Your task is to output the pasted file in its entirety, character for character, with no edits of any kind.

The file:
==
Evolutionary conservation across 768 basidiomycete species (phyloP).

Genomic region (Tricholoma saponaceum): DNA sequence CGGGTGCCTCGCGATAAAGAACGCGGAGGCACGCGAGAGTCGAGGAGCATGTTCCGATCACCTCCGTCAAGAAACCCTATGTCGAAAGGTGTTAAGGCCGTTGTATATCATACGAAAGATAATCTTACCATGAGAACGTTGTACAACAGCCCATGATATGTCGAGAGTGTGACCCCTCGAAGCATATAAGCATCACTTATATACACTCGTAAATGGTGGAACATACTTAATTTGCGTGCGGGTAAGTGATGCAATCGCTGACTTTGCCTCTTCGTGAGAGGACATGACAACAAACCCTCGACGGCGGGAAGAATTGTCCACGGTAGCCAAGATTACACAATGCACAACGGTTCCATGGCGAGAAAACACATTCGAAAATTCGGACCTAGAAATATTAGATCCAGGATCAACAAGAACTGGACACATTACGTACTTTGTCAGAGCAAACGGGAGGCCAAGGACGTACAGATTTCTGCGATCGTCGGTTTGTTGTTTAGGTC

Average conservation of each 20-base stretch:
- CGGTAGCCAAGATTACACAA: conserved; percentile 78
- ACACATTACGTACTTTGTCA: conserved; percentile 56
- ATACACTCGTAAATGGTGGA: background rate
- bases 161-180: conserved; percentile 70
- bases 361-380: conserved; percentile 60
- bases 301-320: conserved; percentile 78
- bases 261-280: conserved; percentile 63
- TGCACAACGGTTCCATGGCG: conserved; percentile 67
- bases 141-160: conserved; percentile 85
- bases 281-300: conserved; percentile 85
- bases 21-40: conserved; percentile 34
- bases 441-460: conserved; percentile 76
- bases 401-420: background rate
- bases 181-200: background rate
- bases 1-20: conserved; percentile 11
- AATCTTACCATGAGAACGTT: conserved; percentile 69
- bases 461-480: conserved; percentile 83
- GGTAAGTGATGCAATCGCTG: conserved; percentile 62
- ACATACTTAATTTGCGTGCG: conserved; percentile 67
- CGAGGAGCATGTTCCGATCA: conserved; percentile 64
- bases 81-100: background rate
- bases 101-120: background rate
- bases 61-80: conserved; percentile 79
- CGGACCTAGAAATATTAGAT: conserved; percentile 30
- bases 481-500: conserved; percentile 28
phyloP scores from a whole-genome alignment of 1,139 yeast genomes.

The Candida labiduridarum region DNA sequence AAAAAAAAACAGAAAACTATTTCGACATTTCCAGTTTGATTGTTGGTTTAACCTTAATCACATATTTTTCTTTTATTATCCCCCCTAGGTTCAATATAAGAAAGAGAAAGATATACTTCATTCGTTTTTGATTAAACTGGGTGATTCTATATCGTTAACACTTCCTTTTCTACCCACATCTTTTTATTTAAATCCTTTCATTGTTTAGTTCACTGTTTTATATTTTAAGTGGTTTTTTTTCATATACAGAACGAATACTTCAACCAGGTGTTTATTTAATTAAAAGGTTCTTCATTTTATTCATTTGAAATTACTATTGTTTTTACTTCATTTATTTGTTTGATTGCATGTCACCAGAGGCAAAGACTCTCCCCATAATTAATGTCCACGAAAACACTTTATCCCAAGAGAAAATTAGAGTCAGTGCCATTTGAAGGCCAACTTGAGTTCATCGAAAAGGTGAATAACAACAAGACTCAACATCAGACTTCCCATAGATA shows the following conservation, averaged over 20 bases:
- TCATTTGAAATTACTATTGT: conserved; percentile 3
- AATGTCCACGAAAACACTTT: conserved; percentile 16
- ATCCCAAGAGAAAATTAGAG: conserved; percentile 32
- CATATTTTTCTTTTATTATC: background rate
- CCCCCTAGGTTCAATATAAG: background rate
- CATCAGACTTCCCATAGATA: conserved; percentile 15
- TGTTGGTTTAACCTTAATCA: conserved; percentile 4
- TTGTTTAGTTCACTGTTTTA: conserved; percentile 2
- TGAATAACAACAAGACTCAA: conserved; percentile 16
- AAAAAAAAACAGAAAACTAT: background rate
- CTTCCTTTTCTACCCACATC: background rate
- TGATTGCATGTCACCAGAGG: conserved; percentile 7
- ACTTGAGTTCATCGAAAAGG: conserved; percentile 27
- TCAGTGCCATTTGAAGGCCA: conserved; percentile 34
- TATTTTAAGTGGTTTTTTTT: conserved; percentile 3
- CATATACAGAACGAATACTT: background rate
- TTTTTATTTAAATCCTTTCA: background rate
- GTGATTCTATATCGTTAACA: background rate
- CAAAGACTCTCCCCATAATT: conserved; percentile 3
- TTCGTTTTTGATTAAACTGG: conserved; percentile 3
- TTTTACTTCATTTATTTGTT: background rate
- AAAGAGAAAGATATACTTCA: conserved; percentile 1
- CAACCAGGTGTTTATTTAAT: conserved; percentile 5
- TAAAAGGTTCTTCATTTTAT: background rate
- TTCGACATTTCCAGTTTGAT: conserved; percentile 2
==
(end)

Evolutionary conservation across 768 basidiomycete species (phyloP).

Genomic region (Tricholoma saponaceum): DNA sequence CGGGTGCCTCGCGATAAAGAACGCGGAGGCACGCGAGAGTCGAGGAGCATGTTCCGATCACCTCCGTCAAGAAACCCTATGTCGAAAGGTGTTAAGGCCGTTGTATATCATACGAAAGATAATCTTACCATGAGAACGTTGTACAACAGCCCATGATATGTCGAGAGTGTGACCCCTCGAAGCATATAAGCATCACTTATATACACTCGTAAATGGTGGAACATACTTAATTTGCGTGCGGGTAAGTGATGCAATCGCTGACTTTGCCTCTTCGTGAGAGGACATGACAACAAACCCTCGACGGCGGGAAGAATTGTCCACGGTAGCCAAGATTACACAATGCACAACGGTTCCATGGCGAGAAAACACATTCGAAAATTCGGACCTAGAAATATTAGATCCAGGATCAACAAGAACTGGACACATTACGTACTTTGTCAGAGCAAACGGGAGGCCAAGGACGTACAGATTTCTGCGATCGTCGGTTTGTTGTTTAGGTC

Average conservation of each 20-base stretch:
- CGGTAGCCAAGATTACACAA: conserved; percentile 78
- ACACATTACGTACTTTGTCA: conserved; percentile 56
- ATACACTCGTAAATGGTGGA: background rate
- bases 161-180: conserved; percentile 70
- bases 361-380: conserved; percentile 60
- bases 301-320: conserved; percentile 78
- bases 261-280: conserved; percentile 63
- TGCACAACGGTTCCATGGCG: conserved; percentile 67
- bases 141-160: conserved; percentile 85
- bases 281-300: conserved; percentile 85
- bases 21-40: conserved; percentile 34
- bases 441-460: conserved; percentile 76
- bases 401-420: background rate
- bases 181-200: background rate
- bases 1-20: conserved; percentile 11
- AATCTTACCATGAGAACGTT: conserved; percentile 69
- bases 461-480: conserved; percentile 83
- GGTAAGTGATGCAATCGCTG: conserved; percentile 62
- ACATACTTAATTTGCGTGCG: conserved; percentile 67
- CGAGGAGCATGTTCCGATCA: conserved; percentile 64
- bases 81-100: background rate
- bases 101-120: background rate
- bases 61-80: conserved; percentile 79
- CGGACCTAGAAATATTAGAT: conserved; percentile 30
- bases 481-500: conserved; percentile 28
phyloP scores from a whole-genome alignment of 1,139 yeast genomes.

The Candida labiduridarum region DNA sequence AAAAAAAAACAGAAAACTATTTCGACATTTCCAGTTTGATTGTTGGTTTAACCTTAATCACATATTTTTCTTTTATTATCCCCCCTAGGTTCAATATAAGAAAGAGAAAGATATACTTCATTCGTTTTTGATTAAACTGGGTGATTCTATATCGTTAACACTTCCTTTTCTACCCACATCTTTTTATTTAAATCCTTTCATTGTTTAGTTCACTGTTTTATATTTTAAGTGGTTTTTTTTCATATACAGAACGAATACTTCAACCAGGTGTTTATTTAATTAAAAGGTTCTTCATTTTATTCATTTGAAATTACTATTGTTTTTACTTCATTTATTTGTTTGATTGCATGTCACCAGAGGCAAAGACTCTCCCCATAATTAATGTCCACGAAAACACTTTATCCCAAGAGAAAATTAGAGTCAGTGCCATTTGAAGGCCAACTTGAGTTCATCGAAAAGGTGAATAACAACAAGACTCAACATCAGACTTCCCATAGATA shows the following conservation, averaged over 20 bases:
- TCATTTGAAATTACTATTGT: conserved; percentile 3
- AATGTCCACGAAAACACTTT: conserved; percentile 16
- ATCCCAAGAGAAAATTAGAG: conserved; percentile 32
- CATATTTTTCTTTTATTATC: background rate
- CCCCCTAGGTTCAATATAAG: background rate
- CATCAGACTTCCCATAGATA: conserved; percentile 15
- TGTTGGTTTAACCTTAATCA: conserved; percentile 4
- TTGTTTAGTTCACTGTTTTA: conserved; percentile 2
- TGAATAACAACAAGACTCAA: conserved; percentile 16
- AAAAAAAAACAGAAAACTAT: background rate
- CTTCCTTTTCTACCCACATC: background rate
- TGATTGCATGTCACCAGAGG: conserved; percentile 7
- ACTTGAGTTCATCGAAAAGG: conserved; percentile 27
- TCAGTGCCATTTGAAGGCCA: conserved; percentile 34
- TATTTTAAGTGGTTTTTTTT: conserved; percentile 3
- CATATACAGAACGAATACTT: background rate
- TTTTTATTTAAATCCTTTCA: background rate
- GTGATTCTATATCGTTAACA: background rate
- CAAAGACTCTCCCCATAATT: conserved; percentile 3
- TTCGTTTTTGATTAAACTGG: conserved; percentile 3
- TTTTACTTCATTTATTTGTT: background rate
- AAAGAGAAAGATATACTTCA: conserved; percentile 1
- CAACCAGGTGTTTATTTAAT: conserved; percentile 5
- TAAAAGGTTCTTCATTTTAT: background rate
- TTCGACATTTCCAGTTTGAT: conserved; percentile 2